Tag: Emily Mortimer

The Bookshop

tbsOn my way to work, I saw a young student walking along the footpath, open book in one hand, a half-eaten apple in the other, lost in what must’ve been a good read.  It was a nostalgic moment and a sight so seldom seen nowadays. Perhaps it is no surprise then, that The Bookshop gave me that same feeling; it is, after all a film that celebrates bibliophilia and deals in the currency of nostalgia.

Based on the novel of the same name by Penelope Fitzgerald, The Bookshop is set in 1959 and tells the tale of Florence Green (Emily Mortimer). She is an earnest but plucky young widower whose decision to open a bookstore in the English township of Hardborough ruffles a few feathers—most notably, the town’s toffee-nosed aristocrat Violet Garmart (a role that is deliciously rendered by the wonderful Patricia Clarkson).  Her plans to scupper Florence’s venture supplies the film its narrative focus. It’s not a particularly complex story, but the devil is in the detail and Florence’s belligerence in the face of a town’s rejection personifies the film’s investigation of courage in the face of classism.  

Bill Nighy turns in a typically screen-steeling performance as Florence’s confidant and ally, Edmund Brundish. But even his quirky style as the knight in shining grey-hair provides little relief from the film’s surprisingly bleak tone. Yes, The Bookshop is slightly more sombre than expected, but thankfully it avoids the temptation to pander to today’s voracious appetite for feel-good twee and whimsy.

Isobel Coixet, who both directed and adapted Fitzgerald’s book, has done and good job of creating a great deal of atmosphere and drawn out some wonderful performances from her top-draw cast. 

The film does, however, have a few minor problems; the editing is particularly loose in parts, and some of the supporting roles feel very stilted. But what it lacks in one chapter it makes up for in another—specifically with some beautiful sound design and notable cinematography.  The Bookshop is certainly no page-turner, but it remains engaging enough to be worth seeing.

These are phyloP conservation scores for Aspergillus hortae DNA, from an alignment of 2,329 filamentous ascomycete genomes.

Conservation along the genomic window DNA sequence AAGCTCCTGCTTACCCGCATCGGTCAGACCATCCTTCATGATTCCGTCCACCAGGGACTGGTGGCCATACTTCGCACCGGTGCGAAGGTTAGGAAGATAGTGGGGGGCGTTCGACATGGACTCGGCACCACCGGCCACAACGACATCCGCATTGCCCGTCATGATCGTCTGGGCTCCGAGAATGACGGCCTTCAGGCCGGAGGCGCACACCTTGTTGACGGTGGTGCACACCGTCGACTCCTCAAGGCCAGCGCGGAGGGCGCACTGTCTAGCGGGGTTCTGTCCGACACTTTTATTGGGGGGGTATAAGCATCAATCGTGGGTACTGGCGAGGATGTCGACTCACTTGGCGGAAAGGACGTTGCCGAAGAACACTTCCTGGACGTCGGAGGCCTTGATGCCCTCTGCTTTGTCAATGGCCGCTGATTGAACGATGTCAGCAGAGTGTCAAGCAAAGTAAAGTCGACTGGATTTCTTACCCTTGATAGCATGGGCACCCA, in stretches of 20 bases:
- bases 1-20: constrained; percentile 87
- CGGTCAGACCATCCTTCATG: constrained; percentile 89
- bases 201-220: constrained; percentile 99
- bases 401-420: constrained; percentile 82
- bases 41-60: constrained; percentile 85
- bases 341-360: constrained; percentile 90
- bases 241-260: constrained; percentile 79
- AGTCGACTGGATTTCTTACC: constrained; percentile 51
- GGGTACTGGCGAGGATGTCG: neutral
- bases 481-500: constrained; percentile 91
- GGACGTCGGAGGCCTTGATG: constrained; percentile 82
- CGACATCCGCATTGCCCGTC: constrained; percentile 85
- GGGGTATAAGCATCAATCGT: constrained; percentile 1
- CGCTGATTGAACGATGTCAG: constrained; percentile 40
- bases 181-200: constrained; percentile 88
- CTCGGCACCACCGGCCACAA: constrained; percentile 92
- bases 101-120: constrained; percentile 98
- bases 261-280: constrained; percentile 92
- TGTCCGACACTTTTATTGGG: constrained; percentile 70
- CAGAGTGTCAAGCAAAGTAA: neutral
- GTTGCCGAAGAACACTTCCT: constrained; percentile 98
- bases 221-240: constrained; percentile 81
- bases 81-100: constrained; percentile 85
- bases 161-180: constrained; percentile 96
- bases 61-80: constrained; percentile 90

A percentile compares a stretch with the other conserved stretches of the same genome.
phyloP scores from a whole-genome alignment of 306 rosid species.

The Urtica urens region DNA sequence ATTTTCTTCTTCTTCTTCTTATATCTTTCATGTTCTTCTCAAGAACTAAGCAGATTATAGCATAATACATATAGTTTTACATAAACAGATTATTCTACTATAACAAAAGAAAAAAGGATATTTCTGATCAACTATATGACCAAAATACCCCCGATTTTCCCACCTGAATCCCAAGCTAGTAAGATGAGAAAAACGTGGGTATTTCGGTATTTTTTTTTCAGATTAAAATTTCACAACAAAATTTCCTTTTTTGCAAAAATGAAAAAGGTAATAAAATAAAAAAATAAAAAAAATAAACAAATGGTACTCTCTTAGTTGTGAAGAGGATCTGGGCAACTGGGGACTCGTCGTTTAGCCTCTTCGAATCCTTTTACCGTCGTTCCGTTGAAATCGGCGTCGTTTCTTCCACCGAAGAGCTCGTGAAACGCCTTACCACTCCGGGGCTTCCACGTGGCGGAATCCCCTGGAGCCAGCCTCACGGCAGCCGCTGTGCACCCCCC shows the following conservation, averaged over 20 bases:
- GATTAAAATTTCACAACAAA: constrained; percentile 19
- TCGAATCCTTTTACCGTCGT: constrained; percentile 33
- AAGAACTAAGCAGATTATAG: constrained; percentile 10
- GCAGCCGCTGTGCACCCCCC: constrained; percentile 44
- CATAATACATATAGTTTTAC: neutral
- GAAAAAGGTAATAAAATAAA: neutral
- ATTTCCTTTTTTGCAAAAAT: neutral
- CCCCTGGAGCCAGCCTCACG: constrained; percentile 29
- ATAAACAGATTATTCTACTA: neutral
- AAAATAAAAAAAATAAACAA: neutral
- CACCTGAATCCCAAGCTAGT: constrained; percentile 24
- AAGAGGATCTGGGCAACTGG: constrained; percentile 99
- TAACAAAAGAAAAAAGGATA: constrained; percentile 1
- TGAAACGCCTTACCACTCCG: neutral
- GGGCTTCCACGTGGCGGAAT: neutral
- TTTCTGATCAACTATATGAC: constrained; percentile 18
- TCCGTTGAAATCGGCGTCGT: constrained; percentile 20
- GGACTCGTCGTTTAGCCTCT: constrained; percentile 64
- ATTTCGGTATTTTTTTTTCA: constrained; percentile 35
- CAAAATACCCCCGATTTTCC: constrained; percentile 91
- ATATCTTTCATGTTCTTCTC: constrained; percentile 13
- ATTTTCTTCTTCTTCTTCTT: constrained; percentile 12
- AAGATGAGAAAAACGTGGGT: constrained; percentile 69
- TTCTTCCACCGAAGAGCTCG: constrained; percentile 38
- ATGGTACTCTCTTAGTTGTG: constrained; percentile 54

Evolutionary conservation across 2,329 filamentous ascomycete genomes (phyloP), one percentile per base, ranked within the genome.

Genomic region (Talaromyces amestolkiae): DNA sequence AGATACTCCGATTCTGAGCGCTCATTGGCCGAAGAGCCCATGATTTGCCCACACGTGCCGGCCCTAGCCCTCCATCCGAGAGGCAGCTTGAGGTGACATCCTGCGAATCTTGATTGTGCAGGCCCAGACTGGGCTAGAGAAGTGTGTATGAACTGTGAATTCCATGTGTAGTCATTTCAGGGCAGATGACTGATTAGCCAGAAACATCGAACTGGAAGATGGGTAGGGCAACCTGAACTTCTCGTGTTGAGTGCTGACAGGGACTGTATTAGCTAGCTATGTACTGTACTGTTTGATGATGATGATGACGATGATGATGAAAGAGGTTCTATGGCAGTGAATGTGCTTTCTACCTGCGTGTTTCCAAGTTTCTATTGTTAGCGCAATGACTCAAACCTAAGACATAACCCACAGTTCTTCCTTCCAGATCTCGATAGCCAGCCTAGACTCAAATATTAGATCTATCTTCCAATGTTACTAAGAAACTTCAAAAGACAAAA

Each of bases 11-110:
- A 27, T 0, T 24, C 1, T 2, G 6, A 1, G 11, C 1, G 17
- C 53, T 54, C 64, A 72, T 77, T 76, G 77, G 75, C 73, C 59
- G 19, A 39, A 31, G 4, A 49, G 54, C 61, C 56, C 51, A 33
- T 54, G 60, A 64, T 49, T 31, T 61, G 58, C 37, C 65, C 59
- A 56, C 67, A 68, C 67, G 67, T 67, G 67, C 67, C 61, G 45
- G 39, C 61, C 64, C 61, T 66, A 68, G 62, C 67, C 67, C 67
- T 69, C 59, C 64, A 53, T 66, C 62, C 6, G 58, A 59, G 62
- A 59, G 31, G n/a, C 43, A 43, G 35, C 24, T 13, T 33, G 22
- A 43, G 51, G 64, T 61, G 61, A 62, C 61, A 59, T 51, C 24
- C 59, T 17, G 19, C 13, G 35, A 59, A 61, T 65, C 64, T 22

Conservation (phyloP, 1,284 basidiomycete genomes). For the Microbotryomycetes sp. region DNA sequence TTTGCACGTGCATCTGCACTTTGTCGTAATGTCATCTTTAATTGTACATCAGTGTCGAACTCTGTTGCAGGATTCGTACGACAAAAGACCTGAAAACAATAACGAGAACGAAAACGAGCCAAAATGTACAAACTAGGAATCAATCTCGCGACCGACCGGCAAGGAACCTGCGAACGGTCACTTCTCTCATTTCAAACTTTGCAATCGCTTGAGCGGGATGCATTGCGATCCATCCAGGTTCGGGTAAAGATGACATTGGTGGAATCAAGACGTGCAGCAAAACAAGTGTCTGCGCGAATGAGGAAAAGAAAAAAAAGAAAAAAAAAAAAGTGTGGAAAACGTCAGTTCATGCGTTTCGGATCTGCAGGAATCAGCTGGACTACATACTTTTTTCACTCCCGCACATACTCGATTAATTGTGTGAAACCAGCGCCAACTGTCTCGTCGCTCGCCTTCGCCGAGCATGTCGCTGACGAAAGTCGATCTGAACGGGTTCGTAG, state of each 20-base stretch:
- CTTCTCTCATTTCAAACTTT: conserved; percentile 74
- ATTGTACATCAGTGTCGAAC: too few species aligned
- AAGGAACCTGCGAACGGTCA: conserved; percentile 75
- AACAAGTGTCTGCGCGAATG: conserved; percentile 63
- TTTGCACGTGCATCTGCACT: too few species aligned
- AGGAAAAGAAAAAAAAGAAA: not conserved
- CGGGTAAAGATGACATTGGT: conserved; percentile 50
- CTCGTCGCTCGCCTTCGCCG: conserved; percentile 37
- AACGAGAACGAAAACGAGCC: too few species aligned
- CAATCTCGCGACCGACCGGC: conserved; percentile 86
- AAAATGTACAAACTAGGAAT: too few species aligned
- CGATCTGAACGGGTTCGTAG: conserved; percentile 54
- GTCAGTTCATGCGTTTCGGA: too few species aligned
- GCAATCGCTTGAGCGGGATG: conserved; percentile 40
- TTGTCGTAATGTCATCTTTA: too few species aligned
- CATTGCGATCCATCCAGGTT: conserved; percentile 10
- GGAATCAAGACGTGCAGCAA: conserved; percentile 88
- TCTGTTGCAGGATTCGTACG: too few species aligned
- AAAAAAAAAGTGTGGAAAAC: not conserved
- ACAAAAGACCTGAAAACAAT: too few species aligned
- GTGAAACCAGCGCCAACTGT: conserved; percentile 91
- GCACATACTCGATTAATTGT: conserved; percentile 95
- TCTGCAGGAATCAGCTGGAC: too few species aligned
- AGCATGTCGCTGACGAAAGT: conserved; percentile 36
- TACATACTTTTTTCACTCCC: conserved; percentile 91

See my reviews for the NZ Herald and NZME here.

The Party

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Weighing in at a very modest seventy-one minutes, what The Party lacks in screen time it makes up for in detail. Writer/director Sally Potter has delivered a punchy dramedy that boldly fizzes with black humour and satire. While it doesn’t entirely avoid the oft-maligned staginess of a chamber-piece (a curse that’s not necessarily a bad thing if the writing is up to snuff), Potter has kept things visually as silver-tongued as her script, and it works … most of the time. 

Kristin Scott Thomas plays the political matriarch Janet, who fresh off a promotion, puts together a small soirée to celebrate. The wonderful ensemble cast makes up the collection of invitees, each one giving this dark comedy plenty of meat and drink to dine on.  There is Janet’s liberal-idealist friend April (Patricia Clarkson) with her hippy boyfriend Gottfried (Bruno Ganz) in tow; there’s the academic Martha (Cherry Jones) and her pregnant partner Jinny (Emily Mortimer)—they’re a gay couple who both argue over the correct level of radical feminism to assume; and finally the outsider, a cocaine-snorting suit (Cillian Murphy). 

Janet’s husband Bill, played by an overly forlorn Timothy Spall, sits sullenly as this dynamite-laden bandolier of guests file in and proceed to bristle with thorny exchanges and barbed retorts.  It doesn’t take long before everyone begins lobbing bombshell announcements into the champaign and canapés. 

With very little plot, the film risks becoming too script centric and while Potter’s screenplay weaves some spell-binding wit, it does occasionally become knowingly smug. Thankfully, Potter doesn’t let things get too stuffy and counters with some nice visual flourishes that utilise the limited set size to good effect. Shot entirely in black-and-white and utilising some lively camera and lighting choices, The Party is clearly giving a knowing wink to the screwball comedies of yesteryear.

The Party will likely split its audience into two camps.  Some will find it bright, buoyant, playful, and sharp-witted.  The cynical among us will most likely find it smarmy, morose, and irritating.  Suffice to say, if you enter the theatre with the correct attitude you’ll probably have a lot of fun with this film. 

Read the full review for the NZ Herald here.